Israeli leader in Paris for talks with France about Iran.
A young couple, who are social media influencers, and who had posted a video of them dancing in front of Tehran’s Azadi tower were arrested and imprisoned by the regime for ‘promoting corruption’ and ‘disturbing national security’.
An Iranian shipment of arms, bound for Yemen, was seized by Western naval forces (led by France) in the Gulf of Oman. Iran denied any involvement with the shipment.
Investigators say the suicide bomber responsible for the deaths of 101 police and military worshipers in the recent Mosque bombing was wearing a police uniform to gain entry to the religious site.
A Pakistani national who had been detained at the Guantanamo prison for alleged ties to al-Qaeda was transferred to Belize.
The Pakistani rupee again plunged to a new low yesterday after making modest gains in the previous week. The economy continues to worry the international community as a freefall could destabilize the region.
The Kazakh government is continuing to distance itself from Russia and has proposed closing its trade mission in Moscow. The proposal is open to public debate currently and has drawn condemnation from Russia’s lower house (State Duma). The latest proposal follows a Kazakh rejection of a Russian plan to tie the two country’s currencies together.
Leaders of the President’s political party announced their intention to begin laying the groundwork for joining the European Union. Kazakhstan has a pending bid to join the Organization for Economic Co-operation and Development (OECD) and has been very active since 2008. Such a move may not be popular with the large Russian ethnic group who resides in the country. Obviously, such a move will not be popular in Moscow either.
By Sabawoon Samim - Afghanistan Analysts Network
A large number of Taleban fighters have moved to Afghanistan’s cities since the movement’s capture of power, many of them for the first time in their lifetime. These fighters, many of whom are from villages, had lived modest lives, entirely focused on the war. Their circumstances have changed entirely since the Taleban’s victory. Guest author Sabawoon Samim has interviewed five members of the Taleban who have come to live in Kabul, a city they had seen as being at the heart of the ‘foreign occupation’ with its ‘puppet government’ with a population degraded by Western ways. How have they found the actual Kabul and its people, and what do they think about having to earn a living, keep office hours and live in a city full of traffic and millions of other inhabitants?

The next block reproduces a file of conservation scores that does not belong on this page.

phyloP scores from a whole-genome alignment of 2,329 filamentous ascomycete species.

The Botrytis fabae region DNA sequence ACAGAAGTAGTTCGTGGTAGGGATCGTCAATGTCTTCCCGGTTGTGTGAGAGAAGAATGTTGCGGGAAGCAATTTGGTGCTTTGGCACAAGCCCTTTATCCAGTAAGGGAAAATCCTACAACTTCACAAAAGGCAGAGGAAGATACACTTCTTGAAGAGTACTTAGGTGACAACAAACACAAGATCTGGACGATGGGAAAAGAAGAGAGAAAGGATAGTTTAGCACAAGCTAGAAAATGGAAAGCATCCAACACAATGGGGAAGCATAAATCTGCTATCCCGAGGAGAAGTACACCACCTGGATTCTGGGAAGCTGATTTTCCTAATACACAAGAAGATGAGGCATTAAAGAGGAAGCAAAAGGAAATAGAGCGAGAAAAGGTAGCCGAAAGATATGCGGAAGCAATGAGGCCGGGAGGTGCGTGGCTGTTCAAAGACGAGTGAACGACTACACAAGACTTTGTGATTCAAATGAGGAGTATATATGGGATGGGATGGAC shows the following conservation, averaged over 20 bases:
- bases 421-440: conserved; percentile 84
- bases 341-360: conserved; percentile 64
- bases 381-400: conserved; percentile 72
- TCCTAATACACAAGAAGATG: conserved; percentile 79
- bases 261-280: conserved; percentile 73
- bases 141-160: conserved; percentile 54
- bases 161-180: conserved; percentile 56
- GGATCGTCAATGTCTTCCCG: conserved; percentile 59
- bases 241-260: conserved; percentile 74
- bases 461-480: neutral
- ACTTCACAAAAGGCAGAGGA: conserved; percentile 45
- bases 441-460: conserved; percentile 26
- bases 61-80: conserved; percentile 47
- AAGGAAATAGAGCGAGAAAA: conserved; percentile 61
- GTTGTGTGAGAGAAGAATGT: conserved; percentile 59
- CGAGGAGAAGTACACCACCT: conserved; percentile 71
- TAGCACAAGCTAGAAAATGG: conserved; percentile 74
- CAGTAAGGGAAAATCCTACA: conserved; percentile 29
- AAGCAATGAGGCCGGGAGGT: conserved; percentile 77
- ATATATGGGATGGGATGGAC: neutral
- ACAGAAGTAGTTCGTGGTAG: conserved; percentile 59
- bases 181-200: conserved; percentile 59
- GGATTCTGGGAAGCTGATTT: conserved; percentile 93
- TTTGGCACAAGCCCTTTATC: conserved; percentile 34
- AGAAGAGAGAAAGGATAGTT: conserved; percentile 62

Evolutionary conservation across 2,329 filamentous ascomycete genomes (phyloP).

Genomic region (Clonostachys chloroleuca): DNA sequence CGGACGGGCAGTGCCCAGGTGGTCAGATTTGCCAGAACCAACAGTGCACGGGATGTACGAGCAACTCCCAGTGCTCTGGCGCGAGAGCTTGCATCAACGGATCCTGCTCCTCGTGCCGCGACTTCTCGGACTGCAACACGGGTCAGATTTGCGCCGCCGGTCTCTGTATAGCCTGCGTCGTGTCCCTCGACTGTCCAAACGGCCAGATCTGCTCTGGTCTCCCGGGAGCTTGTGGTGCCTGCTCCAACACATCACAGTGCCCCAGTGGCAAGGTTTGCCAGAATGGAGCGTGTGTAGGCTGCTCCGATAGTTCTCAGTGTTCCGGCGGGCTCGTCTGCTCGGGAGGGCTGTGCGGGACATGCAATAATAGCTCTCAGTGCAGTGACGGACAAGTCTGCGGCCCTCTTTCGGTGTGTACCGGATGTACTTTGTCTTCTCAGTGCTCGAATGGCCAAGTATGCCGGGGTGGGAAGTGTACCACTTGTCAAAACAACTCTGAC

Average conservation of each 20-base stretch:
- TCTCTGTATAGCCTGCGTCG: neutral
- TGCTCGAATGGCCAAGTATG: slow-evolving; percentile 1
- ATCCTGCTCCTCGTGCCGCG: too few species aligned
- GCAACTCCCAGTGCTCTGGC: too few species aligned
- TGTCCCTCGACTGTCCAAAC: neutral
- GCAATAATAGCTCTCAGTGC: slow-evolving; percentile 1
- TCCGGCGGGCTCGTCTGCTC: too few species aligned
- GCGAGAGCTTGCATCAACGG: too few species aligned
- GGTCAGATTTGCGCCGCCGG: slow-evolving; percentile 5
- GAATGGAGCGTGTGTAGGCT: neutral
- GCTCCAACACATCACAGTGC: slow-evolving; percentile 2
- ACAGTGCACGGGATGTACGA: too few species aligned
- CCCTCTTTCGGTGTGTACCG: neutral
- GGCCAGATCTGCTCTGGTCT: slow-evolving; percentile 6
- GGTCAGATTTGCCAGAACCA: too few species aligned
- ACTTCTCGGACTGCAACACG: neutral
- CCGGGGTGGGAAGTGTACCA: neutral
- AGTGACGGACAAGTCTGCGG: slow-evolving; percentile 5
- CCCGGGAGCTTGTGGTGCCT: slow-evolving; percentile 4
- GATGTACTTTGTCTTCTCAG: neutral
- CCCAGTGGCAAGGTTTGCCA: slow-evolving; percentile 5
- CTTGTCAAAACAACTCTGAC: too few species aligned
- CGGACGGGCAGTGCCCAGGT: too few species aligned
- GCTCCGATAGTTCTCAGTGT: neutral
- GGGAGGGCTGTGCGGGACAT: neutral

By Nizamuddin Rezahi - Khaama Press
The Italian state-run network has published a document that indicates the receipt of $110,478,000 from Dr. Mutlaq AL-Qahtani, the representative of…
By Hadia Ziaei - TOLO News
The professor, who transports the books on a homemade pushcart, lamented that female students will not be able to…
By Peter Aitken - FOX News
Afghanistan's deputy minister of intelligence bragged on national television about his role in a 2018 suicide bombing in Kabul that…
By Nizamuddin Rezahi - Khaama Press
He reported that some 300 to 400 policemen allegedly raided his uncle’s house during their attempt to…
By TOLO News
They warned that the prices of commodities will increase if the railway is not…
INTERNATIONAL NEWS RELATING TO AFGHANISTAN
By Al Arabiya
“I am taking action today to impose additional visa restrictions on certain current or former Taliban members, members of non-state security groups, and other…
By Tanya Goudsouzian - Le Monde
In the days following the Taliban’s takeover of Kabul, many reports suggested that the victorious extremists represented a…
THE DAILY WTF
By Stephen Dinan - The Washington Times
The money the U.S. is sending to avert a humanitarian disaster in Afghanistan is also helping prop up the oppressive Taliban regime, and it’s gotten so…
Afghani to the Dollar: $1 – 89.70 AFN (as of 3 FEB 2023)